Consider a low carbon style of recreation: walk/hike/bike/ebike/kayak/canoe/paddleboard

Avoid use of pesticides, wear a bug jacket. 

Meet virtually rather than in person if long trips are involved.

Combat eco-anxiety: Join an environmental organization! Become informed, get involved, spend time in nature.

Use batteries. Need to replace your chainsaw? Buy an electric one with rechargeable batteries.

Divest from fossil fuels. 

Reject fireworks.

Have an emergency kit ready. The weather will be wilder, wetter and warmer. 

 Be ready to help your neighbours in case of widespread power outage or storm damage.

Buy a generator if you can afford one. (To use only in case of emergency!)

Recycle your electronics and batteries.

7.2 City council and staff (accomplishments and recommendations) “City of Silos”constellation of rules, each of which made sense to someone at some time but together are problematic. and about institutions beginning from the outset to act in their own interests rather than to achieve the purpose for which they were created. the natural consequence, this construct would say, of siloization.  

Several years ago, the Province of Ontario had a programme through which gas tax went out to municipalities who were moving their communities towards climate friendly solutions. The city put out a call for any interested citizens to participate with a consultant on a panel that would examine what we were doing in the rural community and how we could operate in a more friendly environmental manner. I sent my name in as a potential participant, was accepted and given a date for our first meeting. Along with the date came a note hoping we could move forward on a consensus model. I was quite pleased to see that. I like consensus. Then, a week before the meeting, we got the minutes of the first meeting. Our first meeting was really the second meeting. The first meeting involved city planners, members of the drainage board, business leaders and representatives of local farming organizations. At the first meeting both ground rules and existing accepted practices had been determined and locked in by consensus. I had to notify the consultant of my resignation from the panel. He called me and we had a long chat during which I told him that his panel would not be able to move off the first meeting if I were there. Several of the “givens” that had been accepted were not true. Although the practices described in the minutes were exactly what the province wanted to see, they were not actually true statements of what was happening. He agreed that I would be a block to consensus. Now, your survey is dragging me back into the same area in which the city lies about what is actually happening to water, trees, habitat, wildlife and farm animals on industrial farms within the city. It happens across the road, down the road in both directions… The city is not into best practices. It is into the appearance of best practices for the public eye. This survey will take me some time to complete.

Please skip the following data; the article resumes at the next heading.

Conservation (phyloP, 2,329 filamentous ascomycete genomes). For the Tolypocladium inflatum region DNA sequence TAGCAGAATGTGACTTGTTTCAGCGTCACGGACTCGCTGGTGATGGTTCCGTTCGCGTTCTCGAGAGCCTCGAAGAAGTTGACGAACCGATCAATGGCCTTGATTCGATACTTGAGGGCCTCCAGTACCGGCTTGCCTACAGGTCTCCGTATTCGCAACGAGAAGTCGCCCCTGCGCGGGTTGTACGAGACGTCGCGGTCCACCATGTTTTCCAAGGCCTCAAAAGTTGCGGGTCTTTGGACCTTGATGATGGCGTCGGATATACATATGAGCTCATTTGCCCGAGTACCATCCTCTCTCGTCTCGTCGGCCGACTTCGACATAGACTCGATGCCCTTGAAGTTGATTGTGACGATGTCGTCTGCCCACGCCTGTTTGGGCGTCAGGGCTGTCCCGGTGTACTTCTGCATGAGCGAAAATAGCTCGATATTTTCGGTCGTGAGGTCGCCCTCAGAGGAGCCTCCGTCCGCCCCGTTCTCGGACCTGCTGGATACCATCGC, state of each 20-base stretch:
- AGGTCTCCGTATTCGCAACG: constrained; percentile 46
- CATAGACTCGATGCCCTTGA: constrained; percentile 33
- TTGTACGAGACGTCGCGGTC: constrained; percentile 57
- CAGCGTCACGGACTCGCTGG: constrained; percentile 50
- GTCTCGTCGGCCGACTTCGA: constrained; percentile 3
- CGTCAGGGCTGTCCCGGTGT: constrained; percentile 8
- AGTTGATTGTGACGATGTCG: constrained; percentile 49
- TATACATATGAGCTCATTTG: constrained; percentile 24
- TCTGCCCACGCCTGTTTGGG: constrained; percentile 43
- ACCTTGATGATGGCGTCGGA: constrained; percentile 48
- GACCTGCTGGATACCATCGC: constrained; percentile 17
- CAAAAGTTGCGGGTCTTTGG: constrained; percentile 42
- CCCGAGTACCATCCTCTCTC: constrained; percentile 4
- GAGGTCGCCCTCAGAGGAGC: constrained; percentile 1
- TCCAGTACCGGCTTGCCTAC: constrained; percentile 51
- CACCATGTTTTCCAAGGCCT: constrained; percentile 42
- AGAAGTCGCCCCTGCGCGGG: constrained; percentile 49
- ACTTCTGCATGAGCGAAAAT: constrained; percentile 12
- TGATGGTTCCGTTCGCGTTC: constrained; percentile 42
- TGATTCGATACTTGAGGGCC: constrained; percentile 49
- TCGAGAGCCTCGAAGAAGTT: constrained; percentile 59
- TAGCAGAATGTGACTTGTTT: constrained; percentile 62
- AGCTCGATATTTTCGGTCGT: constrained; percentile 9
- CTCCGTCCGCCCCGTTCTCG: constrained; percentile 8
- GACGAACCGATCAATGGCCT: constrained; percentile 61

I believe the connections need to be made locally, and publicized and promoted by our municipality, in order to raise awareness across the board about Climate Change. (It doesn’t help that we have a member of the Flat Earth Society on Council!) In the past year the local municipality has started a Tourism Advisory Council, staffed with volunteers from local businesses, that is working with the municipal government to find ways to bring more tourism to the area. They are working on a web site, newsletters, “cool experiences”, trail maps etc. Unfortunately, the provincial government has downloaded so much onto the municipalities there is little money to finance a lot of the initiatives the group has already brainstormed. In this area, we have so many seniors and those on fixed incomes.  

City of Kawartha Lakes is already a Bee City, make the area a jewel of environmental conditions – for example promoting the City as the one that achieved the greatest reduction in ghg emissions in year. We would be healthier for it and the tourists and new residents attracted to this location would be motivated to work to increase improvements.  

through planning decisions, infrastructure adaptations etc. Haliburton County however tends to undertake new initiatives when so mandated. At the provincial level we have a government of apparently secret climate change deniers and at the federal level we have truly duplicitous politicians, who claim to be fighting climate change while building a pipeline! This is behaviour not limited to Canada.

The introduction of a Climate Change Coordinator in our region as well as the development of a Climate Change Plan lends hope, as well, however, the success of that role and plan will greatly depend on public buy-in. It also needs to be informed and evaluated by diverse input.

Now, just as we invest in measures to prevent disease, we need to invest in measures to prevent environmental catastrophe. We need councillors and staff who understand this and are committed to acting accordingly.